Selected pages

Contents

WHAT I AM DOING HERE AND HOW I AM DOING IT
1
LANGUAGE The Power We Love to Hate
17
THE NEUTRALITY OF THE STATUS QUO
42
POLITICAL CORRECTNESS AND HATE SPEECH The Word as Sword
86
MAD BAD AND HAD The Anita Hill Clarence Thomas Narratives
118
HILLARY ROOHAM CLINTON What the Sphinx Thinks
158
WHO FRAMED OJ?
194
EBONICS ITS CHRONIC
227
THE STORY OF UGH
252
Notes
283
References
303
Index
313
Copyright

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Page 227 - When I use a word," Humpty Dumpty said in rather a scornful tone, "it means just what I choose it to mean— neither more nor less." "The question is," said Alice, "whether you can make words mean so many different things." "The question is," said Humpty Dumpty, "which is to be master— that's all.
Page 87 - As Caesar loved me, I weep for him; as he was fortunate, I rejoice at it; as he was valiant, I honour him; but, as he was ambitious, I slew him.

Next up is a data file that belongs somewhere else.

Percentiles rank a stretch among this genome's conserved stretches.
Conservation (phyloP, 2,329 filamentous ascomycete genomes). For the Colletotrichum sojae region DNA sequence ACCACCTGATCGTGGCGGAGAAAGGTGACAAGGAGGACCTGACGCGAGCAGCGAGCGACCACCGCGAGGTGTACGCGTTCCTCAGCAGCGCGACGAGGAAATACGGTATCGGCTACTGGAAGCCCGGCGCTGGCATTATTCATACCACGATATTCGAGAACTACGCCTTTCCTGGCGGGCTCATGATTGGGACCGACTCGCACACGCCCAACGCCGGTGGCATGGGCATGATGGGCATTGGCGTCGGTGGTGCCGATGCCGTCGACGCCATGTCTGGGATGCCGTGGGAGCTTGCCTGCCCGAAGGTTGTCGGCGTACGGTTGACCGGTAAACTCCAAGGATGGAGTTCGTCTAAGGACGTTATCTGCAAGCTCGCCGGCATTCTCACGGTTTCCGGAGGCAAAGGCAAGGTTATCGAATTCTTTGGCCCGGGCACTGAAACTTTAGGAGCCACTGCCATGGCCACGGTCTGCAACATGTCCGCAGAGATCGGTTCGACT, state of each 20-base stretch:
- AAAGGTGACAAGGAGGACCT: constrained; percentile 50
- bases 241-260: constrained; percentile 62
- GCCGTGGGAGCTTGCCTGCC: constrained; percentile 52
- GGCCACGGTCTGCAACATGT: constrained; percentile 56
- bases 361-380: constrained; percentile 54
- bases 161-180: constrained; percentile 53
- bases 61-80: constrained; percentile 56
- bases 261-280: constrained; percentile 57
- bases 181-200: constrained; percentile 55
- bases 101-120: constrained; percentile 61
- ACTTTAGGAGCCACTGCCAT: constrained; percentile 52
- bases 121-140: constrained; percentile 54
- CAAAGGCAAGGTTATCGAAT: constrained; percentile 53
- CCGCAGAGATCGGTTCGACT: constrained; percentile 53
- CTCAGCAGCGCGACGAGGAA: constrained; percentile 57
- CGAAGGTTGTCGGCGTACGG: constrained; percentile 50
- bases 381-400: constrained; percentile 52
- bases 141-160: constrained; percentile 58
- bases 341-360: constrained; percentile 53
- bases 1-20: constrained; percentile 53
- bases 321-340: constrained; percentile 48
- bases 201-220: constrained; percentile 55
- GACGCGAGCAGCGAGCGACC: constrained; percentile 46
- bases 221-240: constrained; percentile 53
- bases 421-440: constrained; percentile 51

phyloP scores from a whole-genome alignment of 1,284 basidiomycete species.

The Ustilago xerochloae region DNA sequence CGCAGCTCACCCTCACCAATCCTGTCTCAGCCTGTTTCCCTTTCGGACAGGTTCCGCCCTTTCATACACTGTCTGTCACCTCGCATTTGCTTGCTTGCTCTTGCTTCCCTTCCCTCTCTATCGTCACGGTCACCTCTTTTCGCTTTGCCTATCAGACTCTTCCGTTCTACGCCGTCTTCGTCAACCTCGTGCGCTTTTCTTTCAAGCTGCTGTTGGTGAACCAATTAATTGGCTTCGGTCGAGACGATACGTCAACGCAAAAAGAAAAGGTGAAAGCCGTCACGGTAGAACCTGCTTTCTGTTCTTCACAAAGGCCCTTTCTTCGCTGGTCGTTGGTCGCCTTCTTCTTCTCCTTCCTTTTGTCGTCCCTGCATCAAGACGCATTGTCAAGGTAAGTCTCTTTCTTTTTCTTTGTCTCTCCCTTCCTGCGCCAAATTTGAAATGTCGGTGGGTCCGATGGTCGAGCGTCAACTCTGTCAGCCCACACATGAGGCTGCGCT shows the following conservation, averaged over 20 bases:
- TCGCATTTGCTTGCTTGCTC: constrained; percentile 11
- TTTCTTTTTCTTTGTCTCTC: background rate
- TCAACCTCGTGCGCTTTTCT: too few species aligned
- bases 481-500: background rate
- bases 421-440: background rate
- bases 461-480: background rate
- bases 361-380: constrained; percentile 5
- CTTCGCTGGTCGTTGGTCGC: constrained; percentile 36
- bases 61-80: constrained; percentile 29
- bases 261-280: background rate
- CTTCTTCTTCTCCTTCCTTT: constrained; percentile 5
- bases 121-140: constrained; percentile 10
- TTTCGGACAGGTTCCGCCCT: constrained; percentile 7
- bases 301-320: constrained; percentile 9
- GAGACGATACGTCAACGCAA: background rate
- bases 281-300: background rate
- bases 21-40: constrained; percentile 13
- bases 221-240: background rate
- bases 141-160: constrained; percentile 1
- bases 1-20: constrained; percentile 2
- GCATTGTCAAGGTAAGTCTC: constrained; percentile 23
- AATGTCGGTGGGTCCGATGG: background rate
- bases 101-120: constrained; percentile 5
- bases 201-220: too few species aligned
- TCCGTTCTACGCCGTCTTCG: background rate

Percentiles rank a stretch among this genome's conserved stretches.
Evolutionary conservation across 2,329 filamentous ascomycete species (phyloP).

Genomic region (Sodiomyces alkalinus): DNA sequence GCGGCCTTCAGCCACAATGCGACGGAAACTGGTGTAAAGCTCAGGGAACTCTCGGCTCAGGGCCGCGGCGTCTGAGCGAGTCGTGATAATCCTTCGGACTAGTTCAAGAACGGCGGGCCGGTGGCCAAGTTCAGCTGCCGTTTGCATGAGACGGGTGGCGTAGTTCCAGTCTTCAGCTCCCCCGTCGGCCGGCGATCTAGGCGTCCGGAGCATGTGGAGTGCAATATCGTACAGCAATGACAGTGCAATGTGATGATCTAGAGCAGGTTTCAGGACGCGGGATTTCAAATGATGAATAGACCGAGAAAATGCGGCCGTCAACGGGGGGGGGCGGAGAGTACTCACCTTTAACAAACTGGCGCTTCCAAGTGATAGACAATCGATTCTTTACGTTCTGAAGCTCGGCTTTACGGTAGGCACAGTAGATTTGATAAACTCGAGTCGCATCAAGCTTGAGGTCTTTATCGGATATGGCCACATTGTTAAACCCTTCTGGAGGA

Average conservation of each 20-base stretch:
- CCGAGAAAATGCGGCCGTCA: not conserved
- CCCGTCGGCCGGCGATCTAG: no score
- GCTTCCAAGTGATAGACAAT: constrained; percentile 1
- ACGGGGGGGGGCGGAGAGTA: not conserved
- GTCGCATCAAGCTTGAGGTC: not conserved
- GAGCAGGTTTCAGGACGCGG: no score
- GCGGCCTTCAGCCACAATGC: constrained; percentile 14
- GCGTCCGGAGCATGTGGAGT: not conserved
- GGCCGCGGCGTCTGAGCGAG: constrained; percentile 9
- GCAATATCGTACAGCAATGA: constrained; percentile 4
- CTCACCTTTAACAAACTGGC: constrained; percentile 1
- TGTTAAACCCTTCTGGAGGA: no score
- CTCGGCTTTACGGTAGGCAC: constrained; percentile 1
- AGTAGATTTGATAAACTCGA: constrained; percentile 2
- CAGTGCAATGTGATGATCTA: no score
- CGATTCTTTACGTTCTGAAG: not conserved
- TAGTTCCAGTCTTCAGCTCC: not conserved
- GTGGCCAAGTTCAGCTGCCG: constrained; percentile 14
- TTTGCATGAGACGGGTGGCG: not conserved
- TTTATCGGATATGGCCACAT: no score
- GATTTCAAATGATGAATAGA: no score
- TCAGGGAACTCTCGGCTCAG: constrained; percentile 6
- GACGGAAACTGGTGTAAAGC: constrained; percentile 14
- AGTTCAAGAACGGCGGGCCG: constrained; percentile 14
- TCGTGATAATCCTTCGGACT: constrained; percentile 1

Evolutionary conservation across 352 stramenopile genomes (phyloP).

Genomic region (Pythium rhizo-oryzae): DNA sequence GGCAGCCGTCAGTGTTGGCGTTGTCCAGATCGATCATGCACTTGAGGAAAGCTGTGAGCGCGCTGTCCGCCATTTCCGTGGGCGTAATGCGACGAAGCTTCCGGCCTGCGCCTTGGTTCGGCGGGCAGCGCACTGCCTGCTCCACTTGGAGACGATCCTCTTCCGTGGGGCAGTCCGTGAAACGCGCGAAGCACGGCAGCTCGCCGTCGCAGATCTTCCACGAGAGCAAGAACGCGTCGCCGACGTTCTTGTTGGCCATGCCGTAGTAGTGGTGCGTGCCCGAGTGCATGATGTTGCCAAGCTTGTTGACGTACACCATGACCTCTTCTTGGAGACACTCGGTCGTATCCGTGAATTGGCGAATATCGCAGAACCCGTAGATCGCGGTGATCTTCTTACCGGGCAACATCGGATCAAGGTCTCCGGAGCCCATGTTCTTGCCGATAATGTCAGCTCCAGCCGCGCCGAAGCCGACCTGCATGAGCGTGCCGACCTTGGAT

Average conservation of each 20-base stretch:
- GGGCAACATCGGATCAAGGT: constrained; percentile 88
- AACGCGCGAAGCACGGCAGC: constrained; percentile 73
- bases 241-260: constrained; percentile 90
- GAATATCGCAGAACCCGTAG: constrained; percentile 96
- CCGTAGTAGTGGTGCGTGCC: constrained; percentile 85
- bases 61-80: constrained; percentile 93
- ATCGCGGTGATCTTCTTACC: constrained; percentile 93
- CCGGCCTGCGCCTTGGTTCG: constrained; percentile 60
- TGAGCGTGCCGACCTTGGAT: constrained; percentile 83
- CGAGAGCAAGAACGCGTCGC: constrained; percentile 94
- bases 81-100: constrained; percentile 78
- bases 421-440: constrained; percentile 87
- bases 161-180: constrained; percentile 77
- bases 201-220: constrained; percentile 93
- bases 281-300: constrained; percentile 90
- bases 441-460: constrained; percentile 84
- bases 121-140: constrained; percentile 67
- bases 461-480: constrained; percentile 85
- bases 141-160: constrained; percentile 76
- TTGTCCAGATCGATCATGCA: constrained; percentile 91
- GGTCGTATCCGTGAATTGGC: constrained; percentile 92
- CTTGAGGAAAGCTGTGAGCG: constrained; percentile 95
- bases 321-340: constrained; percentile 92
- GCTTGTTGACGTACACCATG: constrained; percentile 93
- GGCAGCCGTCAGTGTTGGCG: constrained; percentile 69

Page 38 - Dear, dear! How queer everything is to-day! And yesterday things went on just as usual. I wonder if I've been changed in the night ? Let me think: was I the same when I got up this morning? I almost think I can remember feeling a little different. But if I'm not the same, the next question is, Who in the world am I ? Ah, that's the great puzzle!
Page 106 - There are certain well-defined and narrowly limited classes of speech, the prevention and punishment of which have never been thought to raise any Constitutional problem. These include the lewd and obscene, the profane, the libelous, and the insulting or 'fighting' words—- those which by their very utterance inflict injury or tend to incite an immediate breach of the peace.